Leigh Kamore Haynes, Eric A. Friedman, Adam Bertscher, Jingyi Xu, Luiz Galvao
2021. Governing Pandemics Initiative, Global Health Centre, Graduate Institute of International and Development Studies.
The proposal for a pandemic treaty acknowledges shortcomings of the current response to COVID-19 and the need for the international community to better prepare for and be ready to respond to a future pandemic. The proposal aims to promote and structure international cooperation to strengthen surveillance, alerts and response, and trust in the international health system.1 Such concerted action is necessary to prevent the outcomes witnessed during this pandemic from repeating in the future.
A range of proposals as to what the pandemic treaty might encompass have been put forth, and they similarly prioritize addressing many of the major deficits in the response to the COVID-19 pandemic, such as global inequity in access to vaccines and national health systems being ill-equipped to respond effectively to the pandemic. In addition to this, pandemic preparedness and response and prevention of future pandemics also require prioritization of addressing the underlying causes of those failures in response and unjust outcomes, which are rooted in inequity.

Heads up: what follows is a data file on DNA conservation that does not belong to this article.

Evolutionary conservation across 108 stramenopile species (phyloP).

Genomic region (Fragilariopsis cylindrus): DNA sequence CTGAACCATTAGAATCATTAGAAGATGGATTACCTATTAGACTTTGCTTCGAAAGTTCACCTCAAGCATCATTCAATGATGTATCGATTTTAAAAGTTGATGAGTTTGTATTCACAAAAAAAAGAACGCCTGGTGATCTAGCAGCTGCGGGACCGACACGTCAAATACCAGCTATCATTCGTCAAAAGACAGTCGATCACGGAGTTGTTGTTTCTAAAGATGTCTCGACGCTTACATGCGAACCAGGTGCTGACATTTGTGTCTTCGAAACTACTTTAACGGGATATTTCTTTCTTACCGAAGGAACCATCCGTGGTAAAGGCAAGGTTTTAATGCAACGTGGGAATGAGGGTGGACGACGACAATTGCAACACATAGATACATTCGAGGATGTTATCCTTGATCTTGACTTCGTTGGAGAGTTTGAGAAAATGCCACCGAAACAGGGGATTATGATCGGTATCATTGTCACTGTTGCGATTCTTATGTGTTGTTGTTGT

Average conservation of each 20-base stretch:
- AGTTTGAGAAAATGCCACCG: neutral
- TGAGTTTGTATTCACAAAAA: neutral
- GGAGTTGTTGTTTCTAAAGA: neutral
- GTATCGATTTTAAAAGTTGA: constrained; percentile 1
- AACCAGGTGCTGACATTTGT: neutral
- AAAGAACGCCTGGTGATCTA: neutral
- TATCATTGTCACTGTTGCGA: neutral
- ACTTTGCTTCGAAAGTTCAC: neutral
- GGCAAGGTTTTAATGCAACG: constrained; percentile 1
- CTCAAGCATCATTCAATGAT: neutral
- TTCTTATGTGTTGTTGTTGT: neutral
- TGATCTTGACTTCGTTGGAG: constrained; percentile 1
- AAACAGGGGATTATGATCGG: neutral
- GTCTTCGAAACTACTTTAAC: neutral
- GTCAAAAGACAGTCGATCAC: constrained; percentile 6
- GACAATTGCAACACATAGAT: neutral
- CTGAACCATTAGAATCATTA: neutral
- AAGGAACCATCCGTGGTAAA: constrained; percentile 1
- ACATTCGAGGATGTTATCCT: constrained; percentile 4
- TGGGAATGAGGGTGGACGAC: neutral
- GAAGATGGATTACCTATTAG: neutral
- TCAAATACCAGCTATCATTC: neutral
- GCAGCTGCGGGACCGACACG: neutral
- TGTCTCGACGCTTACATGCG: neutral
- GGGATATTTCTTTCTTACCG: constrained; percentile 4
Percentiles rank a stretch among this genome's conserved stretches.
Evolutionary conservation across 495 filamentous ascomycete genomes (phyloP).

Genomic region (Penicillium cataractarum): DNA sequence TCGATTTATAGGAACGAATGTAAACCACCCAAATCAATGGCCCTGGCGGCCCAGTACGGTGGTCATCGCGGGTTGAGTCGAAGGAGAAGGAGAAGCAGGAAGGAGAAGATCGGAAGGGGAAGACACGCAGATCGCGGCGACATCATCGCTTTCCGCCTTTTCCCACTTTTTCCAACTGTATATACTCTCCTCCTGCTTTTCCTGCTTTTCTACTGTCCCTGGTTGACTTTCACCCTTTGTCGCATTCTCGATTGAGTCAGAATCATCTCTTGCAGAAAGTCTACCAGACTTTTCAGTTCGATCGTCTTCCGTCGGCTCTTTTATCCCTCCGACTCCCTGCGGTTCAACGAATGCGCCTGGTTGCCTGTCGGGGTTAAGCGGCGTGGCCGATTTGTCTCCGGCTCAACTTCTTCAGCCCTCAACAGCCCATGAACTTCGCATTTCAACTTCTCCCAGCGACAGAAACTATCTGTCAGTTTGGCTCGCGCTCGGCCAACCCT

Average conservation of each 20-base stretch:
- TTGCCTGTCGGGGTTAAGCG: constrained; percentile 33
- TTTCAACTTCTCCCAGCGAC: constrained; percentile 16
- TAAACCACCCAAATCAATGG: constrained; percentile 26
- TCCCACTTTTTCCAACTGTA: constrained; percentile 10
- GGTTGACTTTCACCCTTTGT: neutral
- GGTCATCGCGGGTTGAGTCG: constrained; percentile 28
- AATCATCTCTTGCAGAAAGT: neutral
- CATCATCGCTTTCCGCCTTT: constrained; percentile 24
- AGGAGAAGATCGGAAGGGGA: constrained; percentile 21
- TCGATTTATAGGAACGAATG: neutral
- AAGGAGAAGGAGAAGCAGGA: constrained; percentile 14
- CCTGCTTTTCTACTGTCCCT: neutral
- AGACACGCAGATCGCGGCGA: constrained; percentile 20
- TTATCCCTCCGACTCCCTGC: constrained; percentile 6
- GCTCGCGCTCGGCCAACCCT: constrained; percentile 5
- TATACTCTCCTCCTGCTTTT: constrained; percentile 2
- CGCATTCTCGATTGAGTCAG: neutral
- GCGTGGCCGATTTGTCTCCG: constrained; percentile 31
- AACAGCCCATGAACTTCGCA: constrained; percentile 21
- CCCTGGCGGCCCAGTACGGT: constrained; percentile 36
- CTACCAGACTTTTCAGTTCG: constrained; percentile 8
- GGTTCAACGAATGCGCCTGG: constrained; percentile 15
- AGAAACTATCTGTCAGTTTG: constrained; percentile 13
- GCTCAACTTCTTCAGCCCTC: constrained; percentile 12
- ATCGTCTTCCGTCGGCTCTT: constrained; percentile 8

Another treaty proposal, for a Framework Convention on Global Health (FCGH), has sought to address root causes of inequity within and between countries, such as those that were both revealed and exacerbated by the COVID-19 pandemic, through advancing the right to health. A similar approach in a pandemic treaty, emphasizing implementation of standards and mechanisms that embody principles of human rights to achieve equity, would serve the purpose of pandemic prevention, preparedness, and response, while addressing inequities and paving a way for everyone to enjoy the right to health.
Read the full paper from the Governing Pandemics Initiative.